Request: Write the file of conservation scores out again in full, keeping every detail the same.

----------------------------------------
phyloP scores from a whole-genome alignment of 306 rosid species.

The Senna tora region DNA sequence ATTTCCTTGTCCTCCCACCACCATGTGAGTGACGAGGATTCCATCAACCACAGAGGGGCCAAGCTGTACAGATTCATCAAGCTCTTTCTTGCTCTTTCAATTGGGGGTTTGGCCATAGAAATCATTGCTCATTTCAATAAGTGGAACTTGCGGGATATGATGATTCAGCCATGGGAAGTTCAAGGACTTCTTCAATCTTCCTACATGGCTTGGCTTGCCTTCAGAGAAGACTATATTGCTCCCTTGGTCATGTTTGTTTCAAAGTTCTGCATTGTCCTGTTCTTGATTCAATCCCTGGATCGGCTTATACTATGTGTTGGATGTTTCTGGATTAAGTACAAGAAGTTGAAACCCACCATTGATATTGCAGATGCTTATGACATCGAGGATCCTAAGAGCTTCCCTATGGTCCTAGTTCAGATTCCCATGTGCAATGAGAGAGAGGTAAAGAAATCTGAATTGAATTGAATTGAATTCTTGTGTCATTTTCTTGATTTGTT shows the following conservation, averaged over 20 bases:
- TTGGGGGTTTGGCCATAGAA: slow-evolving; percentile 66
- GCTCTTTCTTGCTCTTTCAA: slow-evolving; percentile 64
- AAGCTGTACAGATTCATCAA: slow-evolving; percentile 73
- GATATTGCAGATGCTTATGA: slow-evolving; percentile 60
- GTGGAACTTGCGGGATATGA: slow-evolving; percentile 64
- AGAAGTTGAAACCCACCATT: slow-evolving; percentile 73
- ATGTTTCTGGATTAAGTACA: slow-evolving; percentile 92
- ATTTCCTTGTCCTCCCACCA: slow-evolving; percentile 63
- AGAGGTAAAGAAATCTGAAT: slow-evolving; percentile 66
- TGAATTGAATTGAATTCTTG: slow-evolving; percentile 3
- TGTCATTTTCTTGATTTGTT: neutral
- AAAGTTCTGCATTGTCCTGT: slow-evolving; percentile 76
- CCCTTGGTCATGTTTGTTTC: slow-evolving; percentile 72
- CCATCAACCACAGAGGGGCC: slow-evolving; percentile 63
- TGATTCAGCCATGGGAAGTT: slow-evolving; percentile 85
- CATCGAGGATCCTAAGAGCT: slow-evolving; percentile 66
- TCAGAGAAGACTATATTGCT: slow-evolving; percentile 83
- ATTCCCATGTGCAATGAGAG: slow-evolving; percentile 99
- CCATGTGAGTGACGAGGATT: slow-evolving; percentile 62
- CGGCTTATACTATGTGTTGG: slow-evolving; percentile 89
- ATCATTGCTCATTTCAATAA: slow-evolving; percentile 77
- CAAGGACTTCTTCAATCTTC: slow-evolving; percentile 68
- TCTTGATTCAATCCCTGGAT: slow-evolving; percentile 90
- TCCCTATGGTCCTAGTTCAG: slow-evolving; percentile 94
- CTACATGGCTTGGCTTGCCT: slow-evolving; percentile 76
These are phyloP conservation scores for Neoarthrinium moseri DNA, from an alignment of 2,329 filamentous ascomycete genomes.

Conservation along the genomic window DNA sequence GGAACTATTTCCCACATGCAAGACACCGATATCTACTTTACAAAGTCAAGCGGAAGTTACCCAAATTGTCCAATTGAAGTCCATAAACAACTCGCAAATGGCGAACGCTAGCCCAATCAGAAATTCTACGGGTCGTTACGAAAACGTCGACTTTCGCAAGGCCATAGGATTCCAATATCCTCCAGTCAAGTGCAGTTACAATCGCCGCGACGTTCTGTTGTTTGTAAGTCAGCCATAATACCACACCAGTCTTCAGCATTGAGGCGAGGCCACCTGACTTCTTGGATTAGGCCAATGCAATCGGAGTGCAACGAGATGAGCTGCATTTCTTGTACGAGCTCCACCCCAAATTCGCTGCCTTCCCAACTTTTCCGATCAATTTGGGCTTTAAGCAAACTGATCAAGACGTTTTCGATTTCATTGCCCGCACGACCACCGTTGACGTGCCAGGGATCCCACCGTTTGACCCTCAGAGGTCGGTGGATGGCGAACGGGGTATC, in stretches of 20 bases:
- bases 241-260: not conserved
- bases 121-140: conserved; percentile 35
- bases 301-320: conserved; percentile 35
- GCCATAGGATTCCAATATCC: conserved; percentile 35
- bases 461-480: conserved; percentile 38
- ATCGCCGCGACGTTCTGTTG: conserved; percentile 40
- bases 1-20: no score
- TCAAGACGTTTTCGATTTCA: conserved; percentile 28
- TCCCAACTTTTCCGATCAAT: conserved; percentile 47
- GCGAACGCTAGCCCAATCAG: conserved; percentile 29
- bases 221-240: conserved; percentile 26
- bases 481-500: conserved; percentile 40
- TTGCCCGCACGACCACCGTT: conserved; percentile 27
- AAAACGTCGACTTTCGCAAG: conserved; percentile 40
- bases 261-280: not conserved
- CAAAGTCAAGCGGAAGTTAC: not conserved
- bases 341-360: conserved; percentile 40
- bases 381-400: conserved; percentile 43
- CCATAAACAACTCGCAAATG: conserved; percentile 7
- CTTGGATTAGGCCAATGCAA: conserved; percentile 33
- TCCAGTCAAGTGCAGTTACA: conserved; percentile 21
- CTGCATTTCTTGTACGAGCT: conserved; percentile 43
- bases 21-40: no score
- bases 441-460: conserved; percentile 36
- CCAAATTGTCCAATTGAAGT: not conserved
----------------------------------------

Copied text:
phyloP scores from a whole-genome alignment of 306 rosid species.

The Senna tora region DNA sequence ATTTCCTTGTCCTCCCACCACCATGTGAGTGACGAGGATTCCATCAACCACAGAGGGGCCAAGCTGTACAGATTCATCAAGCTCTTTCTTGCTCTTTCAATTGGGGGTTTGGCCATAGAAATCATTGCTCATTTCAATAAGTGGAACTTGCGGGATATGATGATTCAGCCATGGGAAGTTCAAGGACTTCTTCAATCTTCCTACATGGCTTGGCTTGCCTTCAGAGAAGACTATATTGCTCCCTTGGTCATGTTTGTTTCAAAGTTCTGCATTGTCCTGTTCTTGATTCAATCCCTGGATCGGCTTATACTATGTGTTGGATGTTTCTGGATTAAGTACAAGAAGTTGAAACCCACCATTGATATTGCAGATGCTTATGACATCGAGGATCCTAAGAGCTTCCCTATGGTCCTAGTTCAGATTCCCATGTGCAATGAGAGAGAGGTAAAGAAATCTGAATTGAATTGAATTGAATTCTTGTGTCATTTTCTTGATTTGTT shows the following conservation, averaged over 20 bases:
- TTGGGGGTTTGGCCATAGAA: slow-evolving; percentile 66
- GCTCTTTCTTGCTCTTTCAA: slow-evolving; percentile 64
- AAGCTGTACAGATTCATCAA: slow-evolving; percentile 73
- GATATTGCAGATGCTTATGA: slow-evolving; percentile 60
- GTGGAACTTGCGGGATATGA: slow-evolving; percentile 64
- AGAAGTTGAAACCCACCATT: slow-evolving; percentile 73
- ATGTTTCTGGATTAAGTACA: slow-evolving; percentile 92
- ATTTCCTTGTCCTCCCACCA: slow-evolving; percentile 63
- AGAGGTAAAGAAATCTGAAT: slow-evolving; percentile 66
- TGAATTGAATTGAATTCTTG: slow-evolving; percentile 3
- TGTCATTTTCTTGATTTGTT: neutral
- AAAGTTCTGCATTGTCCTGT: slow-evolving; percentile 76
- CCCTTGGTCATGTTTGTTTC: slow-evolving; percentile 72
- CCATCAACCACAGAGGGGCC: slow-evolving; percentile 63
- TGATTCAGCCATGGGAAGTT: slow-evolving; percentile 85
- CATCGAGGATCCTAAGAGCT: slow-evolving; percentile 66
- TCAGAGAAGACTATATTGCT: slow-evolving; percentile 83
- ATTCCCATGTGCAATGAGAG: slow-evolving; percentile 99
- CCATGTGAGTGACGAGGATT: slow-evolving; percentile 62
- CGGCTTATACTATGTGTTGG: slow-evolving; percentile 89
- ATCATTGCTCATTTCAATAA: slow-evolving; percentile 77
- CAAGGACTTCTTCAATCTTC: slow-evolving; percentile 68
- TCTTGATTCAATCCCTGGAT: slow-evolving; percentile 90
- TCCCTATGGTCCTAGTTCAG: slow-evolving; percentile 94
- CTACATGGCTTGGCTTGCCT: slow-evolving; percentile 76
These are phyloP conservation scores for Neoarthrinium moseri DNA, from an alignment of 2,329 filamentous ascomycete genomes.

Conservation along the genomic window DNA sequence GGAACTATTTCCCACATGCAAGACACCGATATCTACTTTACAAAGTCAAGCGGAAGTTACCCAAATTGTCCAATTGAAGTCCATAAACAACTCGCAAATGGCGAACGCTAGCCCAATCAGAAATTCTACGGGTCGTTACGAAAACGTCGACTTTCGCAAGGCCATAGGATTCCAATATCCTCCAGTCAAGTGCAGTTACAATCGCCGCGACGTTCTGTTGTTTGTAAGTCAGCCATAATACCACACCAGTCTTCAGCATTGAGGCGAGGCCACCTGACTTCTTGGATTAGGCCAATGCAATCGGAGTGCAACGAGATGAGCTGCATTTCTTGTACGAGCTCCACCCCAAATTCGCTGCCTTCCCAACTTTTCCGATCAATTTGGGCTTTAAGCAAACTGATCAAGACGTTTTCGATTTCATTGCCCGCACGACCACCGTTGACGTGCCAGGGATCCCACCGTTTGACCCTCAGAGGTCGGTGGATGGCGAACGGGGTATC, in stretches of 20 bases:
- bases 241-260: not conserved
- bases 121-140: conserved; percentile 35
- bases 301-320: conserved; percentile 35
- GCCATAGGATTCCAATATCC: conserved; percentile 35
- bases 461-480: conserved; percentile 38
- ATCGCCGCGACGTTCTGTTG: conserved; percentile 40
- bases 1-20: no score
- TCAAGACGTTTTCGATTTCA: conserved; percentile 28
- TCCCAACTTTTCCGATCAAT: conserved; percentile 47
- GCGAACGCTAGCCCAATCAG: conserved; percentile 29
- bases 221-240: conserved; percentile 26
- bases 481-500: conserved; percentile 40
- TTGCCCGCACGACCACCGTT: conserved; percentile 27
- AAAACGTCGACTTTCGCAAG: conserved; percentile 40
- bases 261-280: not conserved
- CAAAGTCAAGCGGAAGTTAC: not conserved
- bases 341-360: conserved; percentile 40
- bases 381-400: conserved; percentile 43
- CCATAAACAACTCGCAAATG: conserved; percentile 7
- CTTGGATTAGGCCAATGCAA: conserved; percentile 33
- TCCAGTCAAGTGCAGTTACA: conserved; percentile 21
- CTGCATTTCTTGTACGAGCT: conserved; percentile 43
- bases 21-40: no score
- bases 441-460: conserved; percentile 36
- CCAAATTGTCCAATTGAAGT: not conserved